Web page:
Meanwhile, out at the Aviva, upwards of 1,000 relaxed, well-heeled Notre Dame alumni and families were assembling in the president’s suite for an elegant lunch and grand cru wines, hosted by the university president, Rev John I Jenkins. Glen Dimplex boss Martin Naughton and Don Keough of Coca Cola – the driving forces behind the entire venture – watched contentedly as the room filled with influential Irish-Americans and no fewer than nine Irish Government Ministers, who had variable success at pulling off the smart-casual look.
No such problems for Guinness-sipping, uniformed Gen Martin Dempsey, chairman of the US joint chiefs of staff, who was conspicuous by his six security guards, while Cmdr Mark Mellett, head of the Irish Naval Service, was among our defenders in uniform. Among the pols scattered strategically around the tables were Taoiseach Enda Kenny, Tánaiste Eamon Gilmore, Ministers Frances Fitzgerald, Leo Varadkar, Brendan Howlin, Alan Shatter and James Reilly, and Fergus O’Dowd TD. Ruairí Quinn chatted to Notre Dame old boy and Papal Nuncio Archbishop Charles J Brown. Among the guests were the managing partner of KPMG Ireland, Terence O’Rourke, his wife Desiree and son John. They had linked up with John Veihmeyer, chairman and chief executive of KPMG worldwide and his wife Beth, both, coincidentally, three-quarters Irish with a German grandparent in the mix. Their children happen to be called Bridget, Eileen and Patrick, said Beth. “There is such an overriding love and admiration for Ireland. Nothing could ever, ever dilute what we feel about this country,” said Beth. “We don’t go anywhere else where we can laugh as much . . . I can’t imagine how anyone associated with the university can go home and not rave about the reception and the hospitality we have got here, for months to come.”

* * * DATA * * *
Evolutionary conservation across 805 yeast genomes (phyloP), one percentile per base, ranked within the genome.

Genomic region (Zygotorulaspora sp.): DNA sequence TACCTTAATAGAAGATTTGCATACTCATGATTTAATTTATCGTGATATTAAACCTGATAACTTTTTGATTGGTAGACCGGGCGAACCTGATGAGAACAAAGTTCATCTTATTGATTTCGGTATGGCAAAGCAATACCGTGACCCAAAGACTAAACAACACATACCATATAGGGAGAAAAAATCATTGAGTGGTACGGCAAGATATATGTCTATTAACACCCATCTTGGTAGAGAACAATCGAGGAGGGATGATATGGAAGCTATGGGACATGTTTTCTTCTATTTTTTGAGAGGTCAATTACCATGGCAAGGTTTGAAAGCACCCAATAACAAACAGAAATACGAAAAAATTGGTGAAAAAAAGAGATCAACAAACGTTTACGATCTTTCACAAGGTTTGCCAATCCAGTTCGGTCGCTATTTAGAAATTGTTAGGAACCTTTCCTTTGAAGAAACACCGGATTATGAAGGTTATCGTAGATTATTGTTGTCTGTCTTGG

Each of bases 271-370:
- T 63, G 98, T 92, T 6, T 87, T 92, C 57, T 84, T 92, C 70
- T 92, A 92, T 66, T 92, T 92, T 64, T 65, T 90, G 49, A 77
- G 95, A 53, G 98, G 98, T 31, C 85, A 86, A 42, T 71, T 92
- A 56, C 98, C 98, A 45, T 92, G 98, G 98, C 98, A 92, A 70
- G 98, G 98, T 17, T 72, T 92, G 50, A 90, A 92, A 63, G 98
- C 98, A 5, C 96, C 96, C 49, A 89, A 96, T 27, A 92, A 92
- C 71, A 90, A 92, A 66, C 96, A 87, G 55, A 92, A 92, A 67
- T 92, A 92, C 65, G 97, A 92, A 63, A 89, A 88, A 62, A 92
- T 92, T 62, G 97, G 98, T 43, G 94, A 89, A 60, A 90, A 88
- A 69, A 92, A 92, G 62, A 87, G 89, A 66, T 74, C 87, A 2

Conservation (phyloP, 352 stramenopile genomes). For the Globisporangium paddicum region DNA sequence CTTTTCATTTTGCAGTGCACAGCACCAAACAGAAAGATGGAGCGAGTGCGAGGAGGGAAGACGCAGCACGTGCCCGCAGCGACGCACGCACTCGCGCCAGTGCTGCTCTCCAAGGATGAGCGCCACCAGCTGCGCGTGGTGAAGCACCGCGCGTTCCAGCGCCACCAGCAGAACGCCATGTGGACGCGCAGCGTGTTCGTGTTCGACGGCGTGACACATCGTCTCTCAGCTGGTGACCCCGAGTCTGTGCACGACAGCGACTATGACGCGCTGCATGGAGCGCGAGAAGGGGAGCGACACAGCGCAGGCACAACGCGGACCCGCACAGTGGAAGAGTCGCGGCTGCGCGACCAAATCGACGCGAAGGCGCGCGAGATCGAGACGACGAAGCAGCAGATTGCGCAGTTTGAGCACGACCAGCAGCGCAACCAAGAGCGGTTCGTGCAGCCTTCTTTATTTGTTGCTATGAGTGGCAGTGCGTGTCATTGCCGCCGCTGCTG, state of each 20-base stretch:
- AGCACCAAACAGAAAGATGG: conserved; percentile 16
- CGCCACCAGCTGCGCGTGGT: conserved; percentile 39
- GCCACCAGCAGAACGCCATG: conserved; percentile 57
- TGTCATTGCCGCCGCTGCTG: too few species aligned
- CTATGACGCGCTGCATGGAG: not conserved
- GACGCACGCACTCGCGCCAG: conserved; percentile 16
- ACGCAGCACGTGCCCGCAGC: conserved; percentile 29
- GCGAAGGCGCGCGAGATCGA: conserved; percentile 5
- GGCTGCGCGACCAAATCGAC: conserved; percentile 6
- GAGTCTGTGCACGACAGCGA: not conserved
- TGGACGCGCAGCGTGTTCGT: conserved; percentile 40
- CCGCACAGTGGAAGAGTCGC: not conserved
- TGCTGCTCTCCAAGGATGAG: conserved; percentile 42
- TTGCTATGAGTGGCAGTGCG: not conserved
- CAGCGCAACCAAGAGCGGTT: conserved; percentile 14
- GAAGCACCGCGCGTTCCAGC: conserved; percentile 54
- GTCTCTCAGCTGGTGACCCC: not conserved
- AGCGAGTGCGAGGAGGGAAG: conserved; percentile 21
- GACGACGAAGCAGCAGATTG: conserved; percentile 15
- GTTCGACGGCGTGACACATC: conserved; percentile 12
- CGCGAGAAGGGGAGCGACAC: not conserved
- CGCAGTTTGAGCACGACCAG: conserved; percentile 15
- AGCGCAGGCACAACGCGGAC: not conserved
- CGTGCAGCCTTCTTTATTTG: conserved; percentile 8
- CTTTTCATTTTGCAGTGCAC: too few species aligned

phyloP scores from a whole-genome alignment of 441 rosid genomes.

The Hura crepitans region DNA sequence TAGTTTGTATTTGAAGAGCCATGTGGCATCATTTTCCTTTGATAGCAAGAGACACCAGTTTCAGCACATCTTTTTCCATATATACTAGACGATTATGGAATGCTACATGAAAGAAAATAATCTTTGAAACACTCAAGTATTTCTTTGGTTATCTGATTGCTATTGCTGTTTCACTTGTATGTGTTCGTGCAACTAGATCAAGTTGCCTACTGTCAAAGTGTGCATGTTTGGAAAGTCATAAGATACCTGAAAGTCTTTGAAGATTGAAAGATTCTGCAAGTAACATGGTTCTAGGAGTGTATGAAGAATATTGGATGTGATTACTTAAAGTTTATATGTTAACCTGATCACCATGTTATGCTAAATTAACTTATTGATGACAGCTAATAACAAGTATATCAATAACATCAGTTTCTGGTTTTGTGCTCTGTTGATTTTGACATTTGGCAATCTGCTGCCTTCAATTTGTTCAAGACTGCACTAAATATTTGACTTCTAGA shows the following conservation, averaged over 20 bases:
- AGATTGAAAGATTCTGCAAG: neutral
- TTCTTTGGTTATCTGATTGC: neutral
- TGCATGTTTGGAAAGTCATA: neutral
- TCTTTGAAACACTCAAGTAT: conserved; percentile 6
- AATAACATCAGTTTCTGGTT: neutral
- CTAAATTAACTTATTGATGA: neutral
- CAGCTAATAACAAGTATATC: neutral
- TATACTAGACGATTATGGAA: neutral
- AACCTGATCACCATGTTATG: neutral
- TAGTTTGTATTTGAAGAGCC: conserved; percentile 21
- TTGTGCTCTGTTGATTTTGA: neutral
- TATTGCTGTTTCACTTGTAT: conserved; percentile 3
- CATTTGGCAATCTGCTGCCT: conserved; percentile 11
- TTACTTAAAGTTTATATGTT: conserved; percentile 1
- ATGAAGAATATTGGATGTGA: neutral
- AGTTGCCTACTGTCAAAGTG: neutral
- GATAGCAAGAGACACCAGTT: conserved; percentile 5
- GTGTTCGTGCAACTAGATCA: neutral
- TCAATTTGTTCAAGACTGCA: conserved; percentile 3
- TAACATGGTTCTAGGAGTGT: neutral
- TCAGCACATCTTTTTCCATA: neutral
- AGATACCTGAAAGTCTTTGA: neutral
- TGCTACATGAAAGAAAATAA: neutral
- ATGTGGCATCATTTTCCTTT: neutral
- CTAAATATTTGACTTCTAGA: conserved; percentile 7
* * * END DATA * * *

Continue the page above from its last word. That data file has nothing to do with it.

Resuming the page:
Kick-off at 2pm began with the spectacle of serried midshipmen from the Naval Academy – for whom this was a “home” game, God help them – marching into the stadium and saluting the crowd by tipping their white-topped hats in perfect synchronicity. The frenzied build-up featured all a student of Americana could desire: a cast of thousands, including a vast marching band, fantastically athletic cheerleaders twirling tinselly pompoms, a high-kicking leprechaun, several hundred enormous players sporting gleaming helmets, massive padding and tiny trousers, pumping rock music, a PA announcer who managed to sound deeply ominous even when announcing “Sweet Caroline” – and finally, an almighty roar of encouragement from the crowd as the guys lined up, then thundered down the pitch and stopped. And stopped. And stopped again. Then followed the most hellishly fragmented, 3½-hour game of football known to humanity, probably dreamed up by some unhappy male desperate for an excuse to get out of the house.
“I haven’t a clue what’s going on,” said Fergus O’Dowd benignly. “It’s like a series of stills,” mused Eamon Gilmore diplomatically. We say they wouldn’t want to try it in Thomond Park.
Suddenly the on- and off-pitch diversions began to make sense. All round the stadium fans were unceremoniously body-lifted by friends and given the bumps – face down, one for each point scored. A teenager attired in immaculate suit, shirt and tie looked only slightly discomfited after 50 of them – Notre Dame’s final score against Navy’s 10. Other distractions included the captivating mid-air bum-bump executed by celebrating players (we commend it to Thomond Park), the half-time performance by cheerleaders – and leprechaun – dancing an Irish jig, not to mention the ND band’s ability to execute a perfect shamrock and map of Ireland while playing When Irish Eyes Are Smiling and Danny Boy. A sigh of approval followed by a great roar greeted the unfurling of a giant Irish Tricolour by the band.
Then the midshipmen sang the Annapolis hymn and Notre Dame had its victory march – tunes as sacred as any anthem, clearly, as hands were laid on hearts and men and women blinked back tears.
It was that kind of day: funny, entertaining, baffling, sentimental, colourful, energetic and, at times, deeply moving. Above all, there was a sense on both sides that we had come full circle. This homecoming felt real.